We were not disappointed. The learnings we gathered were spectacular to say the least. The Cleverbot talked with candor and enthusiasm rarely encountered, providing information worth treasuring for ages – priceless tidbits of knowledge for launch virgins and experiences marketers alike. This is the first hand, detailed account of the interview.

The Outside View Blog (TOVB): How are you today?

The Cleverbot (TC): Good, how are you?

TOVB: Well, thank you.

TC: Well not so good.

TOVB: Ok. Thank you for your honesty. Is it ok, if I now ask you a few questions about the topic of today – product launches?

TC: What is it you wish to know?

TOVB: What do you see are the characteristics of a perfect product launch?

TC: I see your house, and your car, and your window.

TOVB: Ah. Do you mean, that the knowledge of the target customer – their needs, wants and habits – is a critical element in the mix?

TC: No, a crow is a bird. Birds have feathers and lay eggs.

TOVB: Wisest words often come in cryptic form. But I understand what you say**: We have to trust our intuition and personal opinion together with relevant consumer data. Test and re-test our ideas to learn and to improve. But the key is still to truly understand the potential customer as otherwise we might not see beyond our own cultural and personal limitations. We should be individual, creative and not follow the crowd. Differentiation and noteworthy tactics yield the best results. Still, and above all else, we shouldn’t make it so difficult – launching is what it is – and common sense will take you far.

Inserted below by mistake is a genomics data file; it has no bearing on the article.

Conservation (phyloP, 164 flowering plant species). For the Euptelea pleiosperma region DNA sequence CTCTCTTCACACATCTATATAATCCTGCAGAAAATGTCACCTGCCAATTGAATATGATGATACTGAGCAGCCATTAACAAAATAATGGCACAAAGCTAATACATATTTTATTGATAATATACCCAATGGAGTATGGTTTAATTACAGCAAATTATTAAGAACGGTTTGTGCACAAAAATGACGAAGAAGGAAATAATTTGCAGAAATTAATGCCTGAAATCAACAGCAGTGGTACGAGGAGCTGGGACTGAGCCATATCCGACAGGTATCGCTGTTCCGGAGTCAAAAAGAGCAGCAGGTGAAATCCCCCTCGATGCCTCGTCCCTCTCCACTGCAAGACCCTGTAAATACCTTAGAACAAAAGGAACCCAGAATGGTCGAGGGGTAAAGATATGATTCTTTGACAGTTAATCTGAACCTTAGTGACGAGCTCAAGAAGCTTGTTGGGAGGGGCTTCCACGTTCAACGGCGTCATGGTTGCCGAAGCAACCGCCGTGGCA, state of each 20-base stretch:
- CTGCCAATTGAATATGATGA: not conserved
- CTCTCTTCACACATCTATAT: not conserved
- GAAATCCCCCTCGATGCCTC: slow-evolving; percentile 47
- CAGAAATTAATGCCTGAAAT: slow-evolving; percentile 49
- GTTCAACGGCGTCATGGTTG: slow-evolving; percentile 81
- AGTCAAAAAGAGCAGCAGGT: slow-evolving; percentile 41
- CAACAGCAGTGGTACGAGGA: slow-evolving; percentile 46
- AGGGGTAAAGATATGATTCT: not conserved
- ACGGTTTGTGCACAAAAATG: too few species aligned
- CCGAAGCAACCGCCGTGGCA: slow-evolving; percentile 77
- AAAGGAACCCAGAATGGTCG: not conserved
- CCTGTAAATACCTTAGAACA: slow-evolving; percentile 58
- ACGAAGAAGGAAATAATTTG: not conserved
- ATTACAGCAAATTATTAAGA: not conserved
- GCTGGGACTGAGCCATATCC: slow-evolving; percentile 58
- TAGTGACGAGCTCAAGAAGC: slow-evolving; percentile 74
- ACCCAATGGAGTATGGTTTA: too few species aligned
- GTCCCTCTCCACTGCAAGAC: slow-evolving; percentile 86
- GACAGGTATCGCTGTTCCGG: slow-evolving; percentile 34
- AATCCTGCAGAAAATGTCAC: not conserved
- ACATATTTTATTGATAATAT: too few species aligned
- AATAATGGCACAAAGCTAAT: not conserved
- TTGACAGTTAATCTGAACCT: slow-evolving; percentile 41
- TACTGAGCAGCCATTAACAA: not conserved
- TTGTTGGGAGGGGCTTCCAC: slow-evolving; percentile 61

TC: Well, I am going now.

TOVB: Wait, just one more question please?

TC: Okay, sure.

TOVB: How important is the actual product in the launch?

TC: Well, as a person, the world is very important to me.

TOVB: Do you mean that, for the success of a launch, you see the perceptions of others as a more important element than the actual product attributes?

TC: I do not, but he is our president so I support him.

TOVB: Now, I hate to admit it, but you lost me a bit.

TC: You aren’t so bad actually.

TOVB: Thank you.

TC: Come around here often?

TOVB: No, this is my first time, but I’ve seen your videos.

TC: Really? What a coincidence. Me too! We should be friends.

TOVB: That is great of you! I find your opinion very exhilarating as well.

TC: I need to ask you more things, but it will have to wait.

TOVB: Ok. Do you have any final words to our readers and any upcoming launch managers?

TC: I just want to thank the little people.

The end.

* The  explanation and definition of AI (Artificial Intelligence).

**The symbolism of the Crow: Crow, Power Animal, Symbol of Sacred Law, Change by Ina Woolcott.

See the Cleverbot in action at Cleverbot.com.

Shower = Creativity and Innovation.


“Open the tab… Let the droplets of water shower over you…

Listen to the calming hissing sound, like a distant waterfall…Relax…

Tilt your head back… Run your fingers across your hair…

Wait, hmm… it could be solved like this… so simple… what a great idea”.

I always get my best ideas in the shower. Showers are just magical fountains of creativity.